BioWorld International Correspondent

Roche Holding AG is acquiring GlycArt Biotechnology AG for about CHF235 million (US$180 million) in cash.

In agreeing to the deal, which is slated to close in the third quarter, GlycArt has achieved a successful and - by the standards of the biotechnology industry - rapid exit for investors.

The Schlieren, Switzerland-based company was established in September 2000 as a spinout from the Swiss Federal Institute of Technology (ETH) in Zurich to commercialize a method for boosting antibody-dependent cellular cytotoxicity, an important mechanism for many antibody-based drugs. It had raised just CHF23 million in venture capital funding during its tenure as an independent entity. (See BioWorld International, Dec. 3, 2003.)

CEO and co-founder, Joël Jean-Mairet, told BioWorld International that several factors influenced the decision to seek an exit. For one, it had received an unsolicited offer from a mid-sized pharmaceutical firm seeking to enter the oncology arena. In parallel with a planned fund raising, the company therefore decided to launch a structured M&A process led by the investment bank ABN Amro.

Its decision to join with Basel, Switzerland-based Roche was influenced by their ongoing collaboration. GlycArt lacks clinical development expertise, Jean-Mairet said, and it has two drugs entering the clinic next year. In addition to Roche's development and marketing organization, the pharmaceutical firm also holds 40 percent of the world's antibody production capacity, he said.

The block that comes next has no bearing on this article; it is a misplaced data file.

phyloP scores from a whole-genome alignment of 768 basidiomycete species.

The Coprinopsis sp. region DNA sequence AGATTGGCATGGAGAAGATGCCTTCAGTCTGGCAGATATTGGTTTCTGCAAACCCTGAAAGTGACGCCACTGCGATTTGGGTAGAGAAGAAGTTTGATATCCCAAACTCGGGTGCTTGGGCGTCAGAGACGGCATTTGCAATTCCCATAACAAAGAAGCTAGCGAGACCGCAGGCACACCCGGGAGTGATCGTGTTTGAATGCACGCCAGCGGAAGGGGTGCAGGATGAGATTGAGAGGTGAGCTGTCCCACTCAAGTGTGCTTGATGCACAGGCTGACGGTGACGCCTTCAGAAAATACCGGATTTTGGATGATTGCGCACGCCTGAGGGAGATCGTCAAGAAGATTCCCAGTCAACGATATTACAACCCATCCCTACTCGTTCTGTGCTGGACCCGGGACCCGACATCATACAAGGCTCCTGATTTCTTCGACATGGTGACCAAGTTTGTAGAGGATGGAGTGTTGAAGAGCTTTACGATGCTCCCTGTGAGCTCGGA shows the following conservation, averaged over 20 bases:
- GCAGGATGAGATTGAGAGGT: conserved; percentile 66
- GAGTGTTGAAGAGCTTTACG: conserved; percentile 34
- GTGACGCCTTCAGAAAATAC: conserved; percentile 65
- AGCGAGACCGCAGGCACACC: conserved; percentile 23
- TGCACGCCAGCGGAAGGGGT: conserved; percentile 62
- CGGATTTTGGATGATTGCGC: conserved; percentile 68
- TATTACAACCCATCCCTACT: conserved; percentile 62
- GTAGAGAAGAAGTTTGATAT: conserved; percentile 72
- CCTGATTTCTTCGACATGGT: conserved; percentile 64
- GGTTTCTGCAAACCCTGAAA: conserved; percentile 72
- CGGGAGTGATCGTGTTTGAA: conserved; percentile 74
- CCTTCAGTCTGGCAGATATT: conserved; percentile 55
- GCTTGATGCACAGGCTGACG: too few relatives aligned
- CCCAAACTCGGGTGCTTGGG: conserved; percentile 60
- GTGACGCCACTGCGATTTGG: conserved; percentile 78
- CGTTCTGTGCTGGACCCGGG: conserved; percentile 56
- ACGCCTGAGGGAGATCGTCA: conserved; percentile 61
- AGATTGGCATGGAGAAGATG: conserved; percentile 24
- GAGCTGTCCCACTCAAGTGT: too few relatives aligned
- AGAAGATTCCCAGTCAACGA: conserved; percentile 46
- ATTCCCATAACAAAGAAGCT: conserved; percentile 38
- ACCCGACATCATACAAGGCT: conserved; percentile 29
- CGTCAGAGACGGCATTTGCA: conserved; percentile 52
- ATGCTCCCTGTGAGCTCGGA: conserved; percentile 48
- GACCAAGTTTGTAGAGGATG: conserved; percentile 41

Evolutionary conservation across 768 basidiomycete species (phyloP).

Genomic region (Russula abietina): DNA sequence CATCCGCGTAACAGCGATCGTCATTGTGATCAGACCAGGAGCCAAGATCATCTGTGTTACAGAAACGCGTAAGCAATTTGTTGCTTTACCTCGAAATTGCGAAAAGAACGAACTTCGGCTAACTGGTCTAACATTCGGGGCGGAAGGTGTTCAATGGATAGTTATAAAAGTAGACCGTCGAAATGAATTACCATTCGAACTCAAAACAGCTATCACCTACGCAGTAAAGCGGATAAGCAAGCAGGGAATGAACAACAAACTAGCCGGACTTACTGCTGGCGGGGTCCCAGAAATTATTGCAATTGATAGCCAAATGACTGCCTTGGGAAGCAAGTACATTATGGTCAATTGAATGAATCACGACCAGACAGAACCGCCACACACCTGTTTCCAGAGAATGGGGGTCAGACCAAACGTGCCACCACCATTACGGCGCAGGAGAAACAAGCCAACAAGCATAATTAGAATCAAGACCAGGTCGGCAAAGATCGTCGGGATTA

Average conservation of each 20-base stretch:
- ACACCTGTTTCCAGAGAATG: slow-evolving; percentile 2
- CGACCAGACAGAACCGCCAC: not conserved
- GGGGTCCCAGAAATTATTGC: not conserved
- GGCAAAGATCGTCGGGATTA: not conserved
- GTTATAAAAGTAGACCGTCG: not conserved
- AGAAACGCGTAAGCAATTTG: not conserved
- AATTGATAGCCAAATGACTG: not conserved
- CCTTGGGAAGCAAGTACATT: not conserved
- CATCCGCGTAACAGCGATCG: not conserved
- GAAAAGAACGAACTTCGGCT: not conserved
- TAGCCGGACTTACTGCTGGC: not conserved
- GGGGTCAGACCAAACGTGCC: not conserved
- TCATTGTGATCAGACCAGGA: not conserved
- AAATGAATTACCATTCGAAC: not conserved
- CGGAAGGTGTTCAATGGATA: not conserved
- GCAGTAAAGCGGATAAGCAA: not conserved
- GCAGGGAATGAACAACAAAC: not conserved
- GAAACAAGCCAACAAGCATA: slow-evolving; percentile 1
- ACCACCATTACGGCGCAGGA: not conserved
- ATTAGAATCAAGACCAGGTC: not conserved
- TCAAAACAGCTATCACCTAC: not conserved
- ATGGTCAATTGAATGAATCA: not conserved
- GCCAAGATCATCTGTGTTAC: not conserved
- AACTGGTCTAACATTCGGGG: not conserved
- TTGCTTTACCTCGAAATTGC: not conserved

"Another factor is that the private equity markets are miserable in terms of valuation," he said. GlycArt had planned to raise CHF45 million in its next financing round. While the company could have raised the cash, he said, the terms would have been unattractive.

Roche plans to maintain the GlycArt organization, which employs 30 people. It also will continue its drug development programs. In addition, it now is the owner of GlycArt's GlycoMab technology, originally developed at ETH Zurich. By altering the glycosylation patterns on the Fc portion of antibodies, GlycArt can improve the efficiency with which they recruit cytotoxic natural killer cells to cancer cells, for example, or virally infected cells.

"The technology is very well validated, it's robust and it can be applied in a broad sense," Jean-Mairet said. "It's a technology that has the potential to add enormous value to a compound down the road."

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